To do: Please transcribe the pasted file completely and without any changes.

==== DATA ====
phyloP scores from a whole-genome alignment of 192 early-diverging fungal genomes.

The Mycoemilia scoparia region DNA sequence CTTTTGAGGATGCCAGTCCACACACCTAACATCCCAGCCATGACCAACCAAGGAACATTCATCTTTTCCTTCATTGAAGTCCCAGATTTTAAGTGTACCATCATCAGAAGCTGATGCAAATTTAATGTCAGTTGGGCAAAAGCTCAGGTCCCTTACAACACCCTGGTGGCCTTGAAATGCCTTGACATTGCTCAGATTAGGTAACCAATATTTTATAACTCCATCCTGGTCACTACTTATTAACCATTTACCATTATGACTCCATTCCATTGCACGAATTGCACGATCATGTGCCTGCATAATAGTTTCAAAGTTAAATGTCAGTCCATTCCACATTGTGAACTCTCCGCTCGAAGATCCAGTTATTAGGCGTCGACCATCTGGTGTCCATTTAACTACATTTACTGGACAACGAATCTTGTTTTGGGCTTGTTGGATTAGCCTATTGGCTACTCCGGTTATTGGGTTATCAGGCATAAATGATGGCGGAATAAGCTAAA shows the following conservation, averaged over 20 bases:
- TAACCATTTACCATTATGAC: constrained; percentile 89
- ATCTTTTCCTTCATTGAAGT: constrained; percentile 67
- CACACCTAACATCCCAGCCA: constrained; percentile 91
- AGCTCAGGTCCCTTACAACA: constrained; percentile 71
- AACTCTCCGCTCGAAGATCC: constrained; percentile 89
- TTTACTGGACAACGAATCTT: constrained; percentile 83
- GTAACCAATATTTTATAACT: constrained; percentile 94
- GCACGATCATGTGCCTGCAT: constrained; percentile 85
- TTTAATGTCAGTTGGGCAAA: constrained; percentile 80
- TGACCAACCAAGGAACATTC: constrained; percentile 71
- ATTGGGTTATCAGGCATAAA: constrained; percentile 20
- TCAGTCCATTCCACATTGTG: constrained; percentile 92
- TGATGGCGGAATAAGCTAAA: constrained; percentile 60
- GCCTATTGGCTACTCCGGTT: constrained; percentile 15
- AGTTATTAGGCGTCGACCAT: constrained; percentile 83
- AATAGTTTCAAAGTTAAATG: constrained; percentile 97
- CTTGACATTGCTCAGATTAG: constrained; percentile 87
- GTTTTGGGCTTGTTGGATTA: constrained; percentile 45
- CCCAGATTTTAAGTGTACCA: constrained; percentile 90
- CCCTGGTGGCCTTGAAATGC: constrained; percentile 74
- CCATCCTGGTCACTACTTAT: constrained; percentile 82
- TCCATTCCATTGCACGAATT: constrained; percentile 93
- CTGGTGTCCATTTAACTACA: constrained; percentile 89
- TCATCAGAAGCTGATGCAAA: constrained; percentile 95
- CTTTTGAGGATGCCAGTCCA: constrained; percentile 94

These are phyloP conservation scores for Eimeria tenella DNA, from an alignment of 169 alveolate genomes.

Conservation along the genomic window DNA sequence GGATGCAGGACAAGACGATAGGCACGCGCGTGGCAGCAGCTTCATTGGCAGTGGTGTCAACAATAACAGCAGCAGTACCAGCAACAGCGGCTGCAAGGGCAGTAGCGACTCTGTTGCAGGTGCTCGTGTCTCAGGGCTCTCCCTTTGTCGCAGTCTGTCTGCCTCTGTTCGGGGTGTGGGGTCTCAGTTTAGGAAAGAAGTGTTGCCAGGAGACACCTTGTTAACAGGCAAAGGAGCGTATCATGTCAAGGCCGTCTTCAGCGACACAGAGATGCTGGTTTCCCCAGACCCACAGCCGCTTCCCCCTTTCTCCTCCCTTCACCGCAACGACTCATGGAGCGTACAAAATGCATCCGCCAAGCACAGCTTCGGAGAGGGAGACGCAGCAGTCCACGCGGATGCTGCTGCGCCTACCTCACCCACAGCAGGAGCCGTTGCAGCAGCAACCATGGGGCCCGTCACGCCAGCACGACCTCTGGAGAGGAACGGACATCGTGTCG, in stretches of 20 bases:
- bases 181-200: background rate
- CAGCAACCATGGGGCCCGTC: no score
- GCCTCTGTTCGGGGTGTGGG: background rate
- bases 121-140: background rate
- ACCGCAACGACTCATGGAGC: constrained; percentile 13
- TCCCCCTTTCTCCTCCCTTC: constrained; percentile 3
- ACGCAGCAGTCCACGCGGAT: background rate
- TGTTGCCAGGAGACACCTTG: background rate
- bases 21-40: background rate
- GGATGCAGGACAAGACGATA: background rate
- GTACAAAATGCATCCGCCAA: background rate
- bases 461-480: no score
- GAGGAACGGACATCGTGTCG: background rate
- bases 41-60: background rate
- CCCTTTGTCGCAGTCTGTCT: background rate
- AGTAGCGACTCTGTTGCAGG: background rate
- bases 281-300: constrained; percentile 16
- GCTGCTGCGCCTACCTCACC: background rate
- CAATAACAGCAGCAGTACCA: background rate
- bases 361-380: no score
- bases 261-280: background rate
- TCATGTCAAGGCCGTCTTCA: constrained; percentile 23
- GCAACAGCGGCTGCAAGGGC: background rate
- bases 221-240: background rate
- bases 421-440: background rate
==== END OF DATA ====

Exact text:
phyloP scores from a whole-genome alignment of 192 early-diverging fungal genomes.

The Mycoemilia scoparia region DNA sequence CTTTTGAGGATGCCAGTCCACACACCTAACATCCCAGCCATGACCAACCAAGGAACATTCATCTTTTCCTTCATTGAAGTCCCAGATTTTAAGTGTACCATCATCAGAAGCTGATGCAAATTTAATGTCAGTTGGGCAAAAGCTCAGGTCCCTTACAACACCCTGGTGGCCTTGAAATGCCTTGACATTGCTCAGATTAGGTAACCAATATTTTATAACTCCATCCTGGTCACTACTTATTAACCATTTACCATTATGACTCCATTCCATTGCACGAATTGCACGATCATGTGCCTGCATAATAGTTTCAAAGTTAAATGTCAGTCCATTCCACATTGTGAACTCTCCGCTCGAAGATCCAGTTATTAGGCGTCGACCATCTGGTGTCCATTTAACTACATTTACTGGACAACGAATCTTGTTTTGGGCTTGTTGGATTAGCCTATTGGCTACTCCGGTTATTGGGTTATCAGGCATAAATGATGGCGGAATAAGCTAAA shows the following conservation, averaged over 20 bases:
- TAACCATTTACCATTATGAC: constrained; percentile 89
- ATCTTTTCCTTCATTGAAGT: constrained; percentile 67
- CACACCTAACATCCCAGCCA: constrained; percentile 91
- AGCTCAGGTCCCTTACAACA: constrained; percentile 71
- AACTCTCCGCTCGAAGATCC: constrained; percentile 89
- TTTACTGGACAACGAATCTT: constrained; percentile 83
- GTAACCAATATTTTATAACT: constrained; percentile 94
- GCACGATCATGTGCCTGCAT: constrained; percentile 85
- TTTAATGTCAGTTGGGCAAA: constrained; percentile 80
- TGACCAACCAAGGAACATTC: constrained; percentile 71
- ATTGGGTTATCAGGCATAAA: constrained; percentile 20
- TCAGTCCATTCCACATTGTG: constrained; percentile 92
- TGATGGCGGAATAAGCTAAA: constrained; percentile 60
- GCCTATTGGCTACTCCGGTT: constrained; percentile 15
- AGTTATTAGGCGTCGACCAT: constrained; percentile 83
- AATAGTTTCAAAGTTAAATG: constrained; percentile 97
- CTTGACATTGCTCAGATTAG: constrained; percentile 87
- GTTTTGGGCTTGTTGGATTA: constrained; percentile 45
- CCCAGATTTTAAGTGTACCA: constrained; percentile 90
- CCCTGGTGGCCTTGAAATGC: constrained; percentile 74
- CCATCCTGGTCACTACTTAT: constrained; percentile 82
- TCCATTCCATTGCACGAATT: constrained; percentile 93
- CTGGTGTCCATTTAACTACA: constrained; percentile 89
- TCATCAGAAGCTGATGCAAA: constrained; percentile 95
- CTTTTGAGGATGCCAGTCCA: constrained; percentile 94

These are phyloP conservation scores for Eimeria tenella DNA, from an alignment of 169 alveolate genomes.

Conservation along the genomic window DNA sequence GGATGCAGGACAAGACGATAGGCACGCGCGTGGCAGCAGCTTCATTGGCAGTGGTGTCAACAATAACAGCAGCAGTACCAGCAACAGCGGCTGCAAGGGCAGTAGCGACTCTGTTGCAGGTGCTCGTGTCTCAGGGCTCTCCCTTTGTCGCAGTCTGTCTGCCTCTGTTCGGGGTGTGGGGTCTCAGTTTAGGAAAGAAGTGTTGCCAGGAGACACCTTGTTAACAGGCAAAGGAGCGTATCATGTCAAGGCCGTCTTCAGCGACACAGAGATGCTGGTTTCCCCAGACCCACAGCCGCTTCCCCCTTTCTCCTCCCTTCACCGCAACGACTCATGGAGCGTACAAAATGCATCCGCCAAGCACAGCTTCGGAGAGGGAGACGCAGCAGTCCACGCGGATGCTGCTGCGCCTACCTCACCCACAGCAGGAGCCGTTGCAGCAGCAACCATGGGGCCCGTCACGCCAGCACGACCTCTGGAGAGGAACGGACATCGTGTCG, in stretches of 20 bases:
- bases 181-200: background rate
- CAGCAACCATGGGGCCCGTC: no score
- GCCTCTGTTCGGGGTGTGGG: background rate
- bases 121-140: background rate
- ACCGCAACGACTCATGGAGC: constrained; percentile 13
- TCCCCCTTTCTCCTCCCTTC: constrained; percentile 3
- ACGCAGCAGTCCACGCGGAT: background rate
- TGTTGCCAGGAGACACCTTG: background rate
- bases 21-40: background rate
- GGATGCAGGACAAGACGATA: background rate
- GTACAAAATGCATCCGCCAA: background rate
- bases 461-480: no score
- GAGGAACGGACATCGTGTCG: background rate
- bases 41-60: background rate
- CCCTTTGTCGCAGTCTGTCT: background rate
- AGTAGCGACTCTGTTGCAGG: background rate
- bases 281-300: constrained; percentile 16
- GCTGCTGCGCCTACCTCACC: background rate
- CAATAACAGCAGCAGTACCA: background rate
- bases 361-380: no score
- bases 261-280: background rate
- TCATGTCAAGGCCGTCTTCA: constrained; percentile 23
- GCAACAGCGGCTGCAAGGGC: background rate
- bases 221-240: background rate
- bases 421-440: background rate